I had not been going to Ankara for a long time. The "5th International Kindness Awards" organized by the Turkey Religious Foundation, also known as Diyanet, brought on the occasion. I went to Ankara on Wednesday and followed the ceremony at the Beştepe Presidential Complex at location.
There were Kyrgyz to my right, Bosnians to my left, Africans in front of me, and Palestinians behind me. We overflowed in emotions together, we applauded all together, and grieved together.
Seven people chosen from among more than a thousand true stories of kindness from 1,001 places from around the world were presented the "5th International Kindness Awards" at the ceremony.
This year's loyalty award was given to Turkey's first imam-hatip high school principal, late Mahmut Celalettin Ökten, who devoted his life to raising intellectual youth.
‘Turkey the voice of compassion’
Speaking at the ceremony, President Recep Tayyip Erdoğan shared Turkey's kind acts toward all those oppressed on the face of the earth, in dignity and sincerity befitting its ancestors, at a time when oppression has reached a peak.
Erdoğan, who said, "Turkey has become the voice of mercy, compassion, and kindness, at a time unscrupulousness and double standard is hovering over the world like a plague," added, "Look, we did not only open our doors to our 3.6 million Syrian brothers and sisters who fled the clashes in their country, we also embraced them. We did not question the ethnic identity, religious faith, culture, or sect of anybody who came to our border."
Erdoğan opening a special headline for Africa in part of his speech was also meaningful. He said, "We did not make any effort to establish a new dependency relationship through humanitarian aid in places like Africa, which are abundant in rich sources. We are currently continuing humanitarian aid operations with TİKA, AFAD, Red Crescent, the Diyanet Foundation, nongovernmental organizations, in the world's most troubled regions."
Religious Affairs President Ali Erbaş, also gave a speech and said, "Kindness is a life lived with the awareness that we are servants of God and responsible, with good morals as our gird."
This year, seven people were awarded. I want to especially mention two of these seven people, who each have stories better than the other. Palestinian Ayle Masluhi and Bosnian Ziha Şeta.
Ayle Masluhi, who lives in a Jewish neighborhood in Jerusalem, is a lady who has devoted her life to the Jerusalem cause. She is a monument of resistance, who says, "I will not sell my home to the Jews even if I was given the treasures of Croesus." Her ceremonial speech was magnificent. My eyes welled up when she presented the salutations she brought from Jerusalem, from Masjid Al Aqsa to those in the hall. When she said, "Assalamu Alaykum" (peace be upon you), we all responded, "Wa Alaykum Assalam" (and peace be upon you).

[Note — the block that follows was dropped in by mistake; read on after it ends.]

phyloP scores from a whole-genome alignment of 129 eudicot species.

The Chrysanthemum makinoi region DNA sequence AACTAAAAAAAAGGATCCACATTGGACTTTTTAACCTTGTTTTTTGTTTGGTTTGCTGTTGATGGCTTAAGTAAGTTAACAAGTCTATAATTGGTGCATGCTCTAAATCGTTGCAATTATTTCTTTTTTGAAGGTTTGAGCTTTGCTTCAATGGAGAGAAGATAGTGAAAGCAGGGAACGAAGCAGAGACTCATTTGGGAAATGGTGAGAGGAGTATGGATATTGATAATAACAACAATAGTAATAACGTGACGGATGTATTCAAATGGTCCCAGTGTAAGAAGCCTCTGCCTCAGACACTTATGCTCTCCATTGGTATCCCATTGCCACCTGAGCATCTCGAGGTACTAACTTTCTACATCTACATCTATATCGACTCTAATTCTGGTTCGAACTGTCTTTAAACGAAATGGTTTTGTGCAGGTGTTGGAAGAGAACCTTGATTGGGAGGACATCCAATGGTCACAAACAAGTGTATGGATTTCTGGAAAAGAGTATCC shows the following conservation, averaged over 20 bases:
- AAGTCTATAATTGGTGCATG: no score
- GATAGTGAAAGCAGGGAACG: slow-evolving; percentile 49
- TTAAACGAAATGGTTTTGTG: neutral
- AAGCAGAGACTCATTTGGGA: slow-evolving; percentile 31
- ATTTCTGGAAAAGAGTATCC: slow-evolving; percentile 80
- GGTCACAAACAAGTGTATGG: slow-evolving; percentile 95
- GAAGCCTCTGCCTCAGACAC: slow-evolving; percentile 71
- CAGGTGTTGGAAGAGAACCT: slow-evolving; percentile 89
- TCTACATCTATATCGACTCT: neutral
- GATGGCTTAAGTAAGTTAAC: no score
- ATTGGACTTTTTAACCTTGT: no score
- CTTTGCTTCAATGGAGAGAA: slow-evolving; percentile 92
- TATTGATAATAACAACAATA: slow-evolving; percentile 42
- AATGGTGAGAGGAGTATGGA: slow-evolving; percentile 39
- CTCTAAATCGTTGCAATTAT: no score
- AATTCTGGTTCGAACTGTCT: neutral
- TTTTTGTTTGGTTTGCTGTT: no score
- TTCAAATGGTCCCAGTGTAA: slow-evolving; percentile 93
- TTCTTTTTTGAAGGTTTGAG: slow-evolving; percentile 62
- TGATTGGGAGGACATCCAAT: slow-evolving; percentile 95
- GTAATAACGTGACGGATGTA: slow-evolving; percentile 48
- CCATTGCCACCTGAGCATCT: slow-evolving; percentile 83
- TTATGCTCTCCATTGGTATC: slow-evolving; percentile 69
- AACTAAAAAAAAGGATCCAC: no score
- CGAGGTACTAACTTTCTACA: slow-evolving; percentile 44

As for Zilha Şeta, she is an example of kindness, that spreads her wings around the needy and refugees with the food bank she set up in Sarajevo.
Huzeyfe Aydın, Osman Gökrem, Turgay Tanülkü, Şengül Kazan, Frederic Omar Kanaute also received awards. They each have a special story.
Their common trait is unconditional kindness.
Both my eyes welled up and my heart rejoiced throughout the ceremony.
At one stage during the ceremony, I turned to my 33-year-old friend sitting to my left and said, "It is for the sake of these people that God still has mercy on us. It is for the sake of these people that God does not destroy the earth. Tyranny and oppression are out of control. Yet, there are still a few good people somewhere out there. All praise is to God."
If Cheers for Turkey are rising beneath muddy waters
The ceremony ended and I left Ankara. It was past midnight when I arrived to Istanbul. I went home, changed my clothes and sat in front of the television.
As I was zapping through the channels with the remote control, a documentary on TRT BELGESEL titled, "Su Savaşçıları" (Water Warriors) caught my attention. I started to watch it. I was already quite effected by the "Kindness Awards Ceremony" in Ankara.
I meditated deep thoughts while watching the documentary. There are two heroes in the documentary. One of them is a water expert, and the other a technician. They are both Turkish. They are striking to open a water well in a distant African village. Their landlord is little Fatima. She is about 10-12 years old. She has pearl-white teeth and coal-black skin. Her face bears a huge smile. She is a child, like any other. She has dreams, curiosity and concerns.
Our heroes open an artesian well to find water for days. In the final, muddy water gushes out. Our two Turks, and along with them, African children, young and old alike, go under the water. In a wet state, all together they cheer, "Turkey, Turkey."
You can see the happiness in their eyes. Fatima is saved from having to walk three hours in the morning and three hours in the evening to bring water. The water well opened in a distant African village, with the support of Turkey's volunteers, becomes life to those living there.
When the documentary ended, I collapsed on the sofa. I mumbled, "Thank God" for long while.
Those who want to see what Turkey stands for should go to Africa. They should go to Bosnia, to Jerusalem, to Aceh, to Vietnam, to the Philippines. They should go wherever there are oppressed and sad people in the world.
They should see those who "exist with kindness on the earth" there. They should see Turkey and Turks.
Then they should turn and see to what Turkey represents in this day and age.
Turkey is the conscience of the earth.
Do you not think so too?